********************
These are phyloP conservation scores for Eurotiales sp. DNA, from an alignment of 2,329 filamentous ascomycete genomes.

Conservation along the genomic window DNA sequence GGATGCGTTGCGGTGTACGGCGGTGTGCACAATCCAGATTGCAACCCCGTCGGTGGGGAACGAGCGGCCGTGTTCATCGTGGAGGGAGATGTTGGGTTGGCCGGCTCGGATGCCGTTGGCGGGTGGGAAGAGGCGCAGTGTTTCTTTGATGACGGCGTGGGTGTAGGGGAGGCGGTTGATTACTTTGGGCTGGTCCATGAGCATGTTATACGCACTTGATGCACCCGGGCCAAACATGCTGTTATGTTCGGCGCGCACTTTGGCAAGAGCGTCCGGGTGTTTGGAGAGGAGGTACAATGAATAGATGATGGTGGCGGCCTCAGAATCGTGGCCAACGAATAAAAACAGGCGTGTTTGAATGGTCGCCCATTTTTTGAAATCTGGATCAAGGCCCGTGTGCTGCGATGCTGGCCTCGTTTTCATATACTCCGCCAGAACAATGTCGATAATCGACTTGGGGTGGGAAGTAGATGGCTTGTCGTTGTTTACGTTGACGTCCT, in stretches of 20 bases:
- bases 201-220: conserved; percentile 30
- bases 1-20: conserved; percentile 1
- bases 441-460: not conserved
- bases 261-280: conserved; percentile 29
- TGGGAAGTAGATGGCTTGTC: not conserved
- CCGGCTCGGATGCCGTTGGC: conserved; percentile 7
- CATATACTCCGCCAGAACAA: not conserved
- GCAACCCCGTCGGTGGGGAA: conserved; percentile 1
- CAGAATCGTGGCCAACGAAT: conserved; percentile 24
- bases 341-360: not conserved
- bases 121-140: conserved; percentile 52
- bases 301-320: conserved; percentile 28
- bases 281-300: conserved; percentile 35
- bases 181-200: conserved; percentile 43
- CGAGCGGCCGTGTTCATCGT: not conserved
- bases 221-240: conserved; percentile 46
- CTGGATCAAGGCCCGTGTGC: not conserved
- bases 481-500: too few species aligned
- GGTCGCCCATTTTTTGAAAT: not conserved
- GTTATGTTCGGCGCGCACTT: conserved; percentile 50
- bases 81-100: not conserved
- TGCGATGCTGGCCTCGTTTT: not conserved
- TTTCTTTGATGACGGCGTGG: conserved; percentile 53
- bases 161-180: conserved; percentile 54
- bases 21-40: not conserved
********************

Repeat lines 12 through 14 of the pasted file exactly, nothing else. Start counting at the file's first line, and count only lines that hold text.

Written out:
- bases 341-360: not conserved
- bases 121-140: conserved; percentile 52
- bases 301-320: conserved; percentile 28